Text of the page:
The following message was put on the New Announcements list on
November 28, 2001:
According to the NEODyS Risk Page, 2001 WN5, a NEA with H = 18.0, currently flagged as Urgent in the Priority List, shows many Virtual Impactor solutions (all of them with very low impact probability). The great part of these impact possibilities is due to the high uncertainty in the object's MOID, and probably they will disappear as soon as new observations will be available. This is the reason why we decided to wait for a few days after the recognition of the collision solutions before opening a new campaign; however, due to the lack of astrometric data after the discovery announcement, on MPEC 2001-W51, we call the attention of the observers on this object.
Although 2001 WN5 will be between magnitude 19 and 20 for the whole month of December, observations are needed as soon as possible since its sky uncertainty is growing very rapidly. The moon should not pose problems to observations in about 2-3 days, but well equipped facilities should be able to detect it even tonight.
Thank you very much for your attention,
November 28, 2001
The following note was added on December 20, 2001:
Thanks to the observations reported until December 17, 2001 by several observers all the collision solutions were removed. We will close this campaign (reporting all the details) as soon as further observations of 2001 WN5 will secure its orbit for a future recovery.
December 20, 2001
The collision solutions were removed thanks to astrometric observations obtained from many stations around the world, both amateur and professional. Here are the details of the teams that partecipated since the start of this campaign: observation were conducted at Jornada Observatory, NM, USA, on December 2, 10, 17, at Siding Spring Observatory, Australia, on Dec. 4, at Powell Observatory, KS, USA, on Dec. 6, at the Dominion Observatory, Canada, on Dec. 7, at Sormano, Italy, on Dec. 10, at San Marcello Pistoiese, Italy, on Dec. 12, at Mallorca, Spain, on Dec. 13, at Ametlla de Mar, Spain, on Dec. 14, at Loomberah, Australia on Dec. 16, and by the Spacewatch team at Kitt Peak Observatory, AZ, USA, on Dec. 17.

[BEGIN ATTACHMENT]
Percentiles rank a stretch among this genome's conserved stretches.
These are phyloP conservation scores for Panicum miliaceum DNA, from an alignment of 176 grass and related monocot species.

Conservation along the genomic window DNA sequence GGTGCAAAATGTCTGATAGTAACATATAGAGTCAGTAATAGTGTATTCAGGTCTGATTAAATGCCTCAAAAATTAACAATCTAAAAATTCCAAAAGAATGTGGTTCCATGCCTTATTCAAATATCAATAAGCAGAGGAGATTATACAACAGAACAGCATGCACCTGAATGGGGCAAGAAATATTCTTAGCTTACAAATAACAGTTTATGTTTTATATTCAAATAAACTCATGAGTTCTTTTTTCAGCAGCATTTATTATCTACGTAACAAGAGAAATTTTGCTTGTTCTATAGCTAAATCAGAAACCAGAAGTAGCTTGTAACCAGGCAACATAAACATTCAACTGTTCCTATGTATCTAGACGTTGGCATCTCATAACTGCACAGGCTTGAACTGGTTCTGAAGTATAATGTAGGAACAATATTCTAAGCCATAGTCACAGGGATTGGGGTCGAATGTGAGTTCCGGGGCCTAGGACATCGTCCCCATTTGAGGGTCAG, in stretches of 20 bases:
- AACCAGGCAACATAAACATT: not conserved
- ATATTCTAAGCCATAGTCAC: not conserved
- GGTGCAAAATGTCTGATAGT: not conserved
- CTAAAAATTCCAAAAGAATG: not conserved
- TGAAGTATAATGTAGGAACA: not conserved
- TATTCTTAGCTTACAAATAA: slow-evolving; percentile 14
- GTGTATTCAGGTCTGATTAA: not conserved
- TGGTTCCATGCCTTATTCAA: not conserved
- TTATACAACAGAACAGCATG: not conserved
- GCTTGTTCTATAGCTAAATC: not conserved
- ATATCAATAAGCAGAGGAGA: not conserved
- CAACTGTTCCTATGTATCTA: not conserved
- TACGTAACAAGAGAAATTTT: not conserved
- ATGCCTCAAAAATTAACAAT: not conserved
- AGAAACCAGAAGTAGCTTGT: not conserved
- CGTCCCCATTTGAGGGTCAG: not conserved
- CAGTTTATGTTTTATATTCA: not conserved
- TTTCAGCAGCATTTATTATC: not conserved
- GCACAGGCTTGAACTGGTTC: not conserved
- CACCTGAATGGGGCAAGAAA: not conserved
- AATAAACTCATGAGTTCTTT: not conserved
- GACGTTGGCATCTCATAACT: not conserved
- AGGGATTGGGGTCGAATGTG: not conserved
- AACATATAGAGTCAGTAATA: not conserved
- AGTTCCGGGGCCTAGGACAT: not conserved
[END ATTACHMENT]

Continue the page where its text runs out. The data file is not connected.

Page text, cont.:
Further observations made by D. Dixon at Jornada Observatory, NM, USA on December 27
and by Tim Spahr at Mount Hopkins Observatory, AZ, USA, on January 9, contributed to
refine its orbit and provide good prospects for recovery in February/March 2003
at magnitude 21.0 V.
The Spaceguard Central Node, January 22, 2002, Rome, Italy